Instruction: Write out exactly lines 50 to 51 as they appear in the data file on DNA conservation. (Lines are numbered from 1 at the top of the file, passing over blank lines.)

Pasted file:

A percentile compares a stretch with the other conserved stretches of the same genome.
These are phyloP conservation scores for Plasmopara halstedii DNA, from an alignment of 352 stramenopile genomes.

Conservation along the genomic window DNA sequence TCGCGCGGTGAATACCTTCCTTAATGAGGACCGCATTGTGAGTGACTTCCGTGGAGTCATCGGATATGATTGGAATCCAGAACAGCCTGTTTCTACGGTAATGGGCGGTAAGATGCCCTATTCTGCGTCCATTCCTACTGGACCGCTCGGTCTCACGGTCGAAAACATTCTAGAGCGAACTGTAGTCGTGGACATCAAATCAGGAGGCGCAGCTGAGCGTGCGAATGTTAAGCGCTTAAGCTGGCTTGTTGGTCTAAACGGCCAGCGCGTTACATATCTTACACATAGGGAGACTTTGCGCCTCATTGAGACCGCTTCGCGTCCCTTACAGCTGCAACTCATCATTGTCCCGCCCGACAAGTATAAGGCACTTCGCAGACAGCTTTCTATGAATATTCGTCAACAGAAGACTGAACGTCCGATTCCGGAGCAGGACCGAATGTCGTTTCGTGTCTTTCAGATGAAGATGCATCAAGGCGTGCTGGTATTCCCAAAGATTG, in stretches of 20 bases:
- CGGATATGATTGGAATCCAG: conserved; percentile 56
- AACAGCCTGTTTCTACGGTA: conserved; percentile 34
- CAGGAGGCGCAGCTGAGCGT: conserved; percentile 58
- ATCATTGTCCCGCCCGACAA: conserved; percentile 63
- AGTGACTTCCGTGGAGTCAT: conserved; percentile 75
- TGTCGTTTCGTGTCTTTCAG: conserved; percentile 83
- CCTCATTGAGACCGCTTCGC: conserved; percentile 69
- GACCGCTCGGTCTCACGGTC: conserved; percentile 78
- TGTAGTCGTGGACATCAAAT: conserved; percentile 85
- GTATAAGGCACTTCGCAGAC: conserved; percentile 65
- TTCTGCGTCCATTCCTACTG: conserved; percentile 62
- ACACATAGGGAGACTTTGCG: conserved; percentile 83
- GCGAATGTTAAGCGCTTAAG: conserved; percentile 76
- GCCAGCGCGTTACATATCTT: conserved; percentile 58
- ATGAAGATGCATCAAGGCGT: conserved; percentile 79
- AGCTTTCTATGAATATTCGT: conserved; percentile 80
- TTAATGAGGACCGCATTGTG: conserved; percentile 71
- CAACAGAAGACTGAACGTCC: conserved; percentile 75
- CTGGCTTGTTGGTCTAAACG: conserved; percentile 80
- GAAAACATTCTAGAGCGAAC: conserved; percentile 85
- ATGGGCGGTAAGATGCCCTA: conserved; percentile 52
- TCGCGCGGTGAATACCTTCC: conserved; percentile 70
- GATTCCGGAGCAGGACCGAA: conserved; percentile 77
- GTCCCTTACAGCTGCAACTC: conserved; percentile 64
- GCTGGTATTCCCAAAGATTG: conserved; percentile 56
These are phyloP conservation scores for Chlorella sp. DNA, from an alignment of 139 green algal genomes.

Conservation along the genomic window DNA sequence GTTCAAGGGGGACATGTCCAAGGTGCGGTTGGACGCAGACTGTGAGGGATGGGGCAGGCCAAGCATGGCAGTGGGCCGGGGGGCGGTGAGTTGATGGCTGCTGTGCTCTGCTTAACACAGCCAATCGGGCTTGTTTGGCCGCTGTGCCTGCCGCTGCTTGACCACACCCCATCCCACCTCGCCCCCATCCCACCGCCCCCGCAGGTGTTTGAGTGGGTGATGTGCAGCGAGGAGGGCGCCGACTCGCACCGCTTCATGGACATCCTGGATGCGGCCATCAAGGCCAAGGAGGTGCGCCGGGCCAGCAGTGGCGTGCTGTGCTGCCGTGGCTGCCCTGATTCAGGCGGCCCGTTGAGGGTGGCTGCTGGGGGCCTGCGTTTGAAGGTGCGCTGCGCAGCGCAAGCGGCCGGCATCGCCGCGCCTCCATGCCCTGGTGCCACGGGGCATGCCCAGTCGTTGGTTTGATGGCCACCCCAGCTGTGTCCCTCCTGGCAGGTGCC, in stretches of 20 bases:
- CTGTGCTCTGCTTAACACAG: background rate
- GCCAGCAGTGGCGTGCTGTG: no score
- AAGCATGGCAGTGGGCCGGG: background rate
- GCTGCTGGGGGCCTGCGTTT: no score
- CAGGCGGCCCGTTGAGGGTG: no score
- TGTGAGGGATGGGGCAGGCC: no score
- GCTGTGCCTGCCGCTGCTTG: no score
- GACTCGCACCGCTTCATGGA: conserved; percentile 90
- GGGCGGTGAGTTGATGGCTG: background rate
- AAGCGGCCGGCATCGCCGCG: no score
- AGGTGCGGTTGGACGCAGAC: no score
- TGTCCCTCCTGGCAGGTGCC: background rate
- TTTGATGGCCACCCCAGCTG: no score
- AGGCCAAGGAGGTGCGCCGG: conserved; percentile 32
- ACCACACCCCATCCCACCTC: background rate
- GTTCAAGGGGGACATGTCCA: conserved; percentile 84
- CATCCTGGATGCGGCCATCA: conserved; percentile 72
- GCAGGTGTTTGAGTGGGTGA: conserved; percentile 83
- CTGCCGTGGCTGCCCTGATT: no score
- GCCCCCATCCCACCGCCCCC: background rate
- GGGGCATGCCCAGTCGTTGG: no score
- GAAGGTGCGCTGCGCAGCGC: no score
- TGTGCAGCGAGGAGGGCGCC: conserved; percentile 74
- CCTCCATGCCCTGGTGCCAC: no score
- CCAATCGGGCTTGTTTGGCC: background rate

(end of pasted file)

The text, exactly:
- GCCCCCATCCCACCGCCCCC: background rate
- GGGGCATGCCCAGTCGTTGG: no score